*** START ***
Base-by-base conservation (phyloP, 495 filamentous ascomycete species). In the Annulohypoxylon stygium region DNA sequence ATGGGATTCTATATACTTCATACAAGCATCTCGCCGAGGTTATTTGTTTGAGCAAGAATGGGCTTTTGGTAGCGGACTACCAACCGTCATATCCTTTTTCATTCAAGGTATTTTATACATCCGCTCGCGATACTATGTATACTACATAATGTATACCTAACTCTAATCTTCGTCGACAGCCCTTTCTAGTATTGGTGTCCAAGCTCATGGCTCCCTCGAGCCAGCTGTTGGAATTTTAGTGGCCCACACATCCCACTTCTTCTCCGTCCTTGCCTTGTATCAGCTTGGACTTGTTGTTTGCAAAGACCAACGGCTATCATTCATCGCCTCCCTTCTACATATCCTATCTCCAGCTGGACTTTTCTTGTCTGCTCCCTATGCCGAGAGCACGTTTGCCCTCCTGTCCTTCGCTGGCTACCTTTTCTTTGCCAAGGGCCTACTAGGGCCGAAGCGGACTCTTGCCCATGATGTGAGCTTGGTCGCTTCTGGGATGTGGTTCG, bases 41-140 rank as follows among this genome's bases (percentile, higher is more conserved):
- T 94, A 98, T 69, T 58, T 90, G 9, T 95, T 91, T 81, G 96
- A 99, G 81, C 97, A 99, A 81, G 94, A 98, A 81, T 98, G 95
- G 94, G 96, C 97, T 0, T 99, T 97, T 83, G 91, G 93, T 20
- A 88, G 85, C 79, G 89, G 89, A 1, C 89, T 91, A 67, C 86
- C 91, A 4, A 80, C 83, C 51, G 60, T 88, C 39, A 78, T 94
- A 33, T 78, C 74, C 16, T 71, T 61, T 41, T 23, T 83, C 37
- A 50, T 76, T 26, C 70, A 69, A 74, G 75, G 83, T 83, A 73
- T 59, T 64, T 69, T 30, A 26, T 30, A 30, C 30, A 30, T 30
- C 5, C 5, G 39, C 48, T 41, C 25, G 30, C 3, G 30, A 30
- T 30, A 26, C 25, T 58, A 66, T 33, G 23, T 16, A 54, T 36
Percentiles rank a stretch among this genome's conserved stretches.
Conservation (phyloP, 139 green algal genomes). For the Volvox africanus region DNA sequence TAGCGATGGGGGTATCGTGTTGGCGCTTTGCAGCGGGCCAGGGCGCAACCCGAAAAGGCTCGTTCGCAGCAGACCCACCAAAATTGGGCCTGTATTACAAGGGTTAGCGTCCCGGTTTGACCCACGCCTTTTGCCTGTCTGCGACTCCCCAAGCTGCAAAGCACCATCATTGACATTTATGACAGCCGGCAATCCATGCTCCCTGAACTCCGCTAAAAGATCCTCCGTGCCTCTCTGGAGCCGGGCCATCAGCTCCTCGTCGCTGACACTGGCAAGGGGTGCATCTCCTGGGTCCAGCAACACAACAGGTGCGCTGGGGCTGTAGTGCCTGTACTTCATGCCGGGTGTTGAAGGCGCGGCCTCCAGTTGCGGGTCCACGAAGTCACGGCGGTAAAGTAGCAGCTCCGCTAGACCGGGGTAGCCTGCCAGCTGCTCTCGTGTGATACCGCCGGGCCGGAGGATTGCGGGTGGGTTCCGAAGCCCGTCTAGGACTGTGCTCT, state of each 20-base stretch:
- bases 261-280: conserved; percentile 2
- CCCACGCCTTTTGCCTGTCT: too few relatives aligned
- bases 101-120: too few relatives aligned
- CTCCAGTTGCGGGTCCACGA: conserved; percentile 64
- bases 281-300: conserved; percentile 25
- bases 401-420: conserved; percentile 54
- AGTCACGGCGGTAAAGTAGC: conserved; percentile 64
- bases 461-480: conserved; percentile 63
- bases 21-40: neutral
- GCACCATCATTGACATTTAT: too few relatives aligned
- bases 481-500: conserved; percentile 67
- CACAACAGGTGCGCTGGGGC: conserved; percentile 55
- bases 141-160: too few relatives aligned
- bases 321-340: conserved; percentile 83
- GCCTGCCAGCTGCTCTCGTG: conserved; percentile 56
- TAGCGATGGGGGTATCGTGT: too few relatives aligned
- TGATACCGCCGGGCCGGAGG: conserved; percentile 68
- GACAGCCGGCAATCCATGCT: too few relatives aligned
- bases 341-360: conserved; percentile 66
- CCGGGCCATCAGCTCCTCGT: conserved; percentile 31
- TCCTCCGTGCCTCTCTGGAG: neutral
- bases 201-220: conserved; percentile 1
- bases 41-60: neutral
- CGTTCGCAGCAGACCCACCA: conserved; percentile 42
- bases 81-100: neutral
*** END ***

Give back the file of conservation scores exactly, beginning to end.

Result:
Base-by-base conservation (phyloP, 495 filamentous ascomycete species). In the Annulohypoxylon stygium region DNA sequence ATGGGATTCTATATACTTCATACAAGCATCTCGCCGAGGTTATTTGTTTGAGCAAGAATGGGCTTTTGGTAGCGGACTACCAACCGTCATATCCTTTTTCATTCAAGGTATTTTATACATCCGCTCGCGATACTATGTATACTACATAATGTATACCTAACTCTAATCTTCGTCGACAGCCCTTTCTAGTATTGGTGTCCAAGCTCATGGCTCCCTCGAGCCAGCTGTTGGAATTTTAGTGGCCCACACATCCCACTTCTTCTCCGTCCTTGCCTTGTATCAGCTTGGACTTGTTGTTTGCAAAGACCAACGGCTATCATTCATCGCCTCCCTTCTACATATCCTATCTCCAGCTGGACTTTTCTTGTCTGCTCCCTATGCCGAGAGCACGTTTGCCCTCCTGTCCTTCGCTGGCTACCTTTTCTTTGCCAAGGGCCTACTAGGGCCGAAGCGGACTCTTGCCCATGATGTGAGCTTGGTCGCTTCTGGGATGTGGTTCG, bases 41-140 rank as follows among this genome's bases (percentile, higher is more conserved):
- T 94, A 98, T 69, T 58, T 90, G 9, T 95, T 91, T 81, G 96
- A 99, G 81, C 97, A 99, A 81, G 94, A 98, A 81, T 98, G 95
- G 94, G 96, C 97, T 0, T 99, T 97, T 83, G 91, G 93, T 20
- A 88, G 85, C 79, G 89, G 89, A 1, C 89, T 91, A 67, C 86
- C 91, A 4, A 80, C 83, C 51, G 60, T 88, C 39, A 78, T 94
- A 33, T 78, C 74, C 16, T 71, T 61, T 41, T 23, T 83, C 37
- A 50, T 76, T 26, C 70, A 69, A 74, G 75, G 83, T 83, A 73
- T 59, T 64, T 69, T 30, A 26, T 30, A 30, C 30, A 30, T 30
- C 5, C 5, G 39, C 48, T 41, C 25, G 30, C 3, G 30, A 30
- T 30, A 26, C 25, T 58, A 66, T 33, G 23, T 16, A 54, T 36
Percentiles rank a stretch among this genome's conserved stretches.
Conservation (phyloP, 139 green algal genomes). For the Volvox africanus region DNA sequence TAGCGATGGGGGTATCGTGTTGGCGCTTTGCAGCGGGCCAGGGCGCAACCCGAAAAGGCTCGTTCGCAGCAGACCCACCAAAATTGGGCCTGTATTACAAGGGTTAGCGTCCCGGTTTGACCCACGCCTTTTGCCTGTCTGCGACTCCCCAAGCTGCAAAGCACCATCATTGACATTTATGACAGCCGGCAATCCATGCTCCCTGAACTCCGCTAAAAGATCCTCCGTGCCTCTCTGGAGCCGGGCCATCAGCTCCTCGTCGCTGACACTGGCAAGGGGTGCATCTCCTGGGTCCAGCAACACAACAGGTGCGCTGGGGCTGTAGTGCCTGTACTTCATGCCGGGTGTTGAAGGCGCGGCCTCCAGTTGCGGGTCCACGAAGTCACGGCGGTAAAGTAGCAGCTCCGCTAGACCGGGGTAGCCTGCCAGCTGCTCTCGTGTGATACCGCCGGGCCGGAGGATTGCGGGTGGGTTCCGAAGCCCGTCTAGGACTGTGCTCT, state of each 20-base stretch:
- bases 261-280: conserved; percentile 2
- CCCACGCCTTTTGCCTGTCT: too few relatives aligned
- bases 101-120: too few relatives aligned
- CTCCAGTTGCGGGTCCACGA: conserved; percentile 64
- bases 281-300: conserved; percentile 25
- bases 401-420: conserved; percentile 54
- AGTCACGGCGGTAAAGTAGC: conserved; percentile 64
- bases 461-480: conserved; percentile 63
- bases 21-40: neutral
- GCACCATCATTGACATTTAT: too few relatives aligned
- bases 481-500: conserved; percentile 67
- CACAACAGGTGCGCTGGGGC: conserved; percentile 55
- bases 141-160: too few relatives aligned
- bases 321-340: conserved; percentile 83
- GCCTGCCAGCTGCTCTCGTG: conserved; percentile 56
- TAGCGATGGGGGTATCGTGT: too few relatives aligned
- TGATACCGCCGGGCCGGAGG: conserved; percentile 68
- GACAGCCGGCAATCCATGCT: too few relatives aligned
- bases 341-360: conserved; percentile 66
- CCGGGCCATCAGCTCCTCGT: conserved; percentile 31
- TCCTCCGTGCCTCTCTGGAG: neutral
- bases 201-220: conserved; percentile 1
- bases 41-60: neutral
- CGTTCGCAGCAGACCCACCA: conserved; percentile 42
- bases 81-100: neutral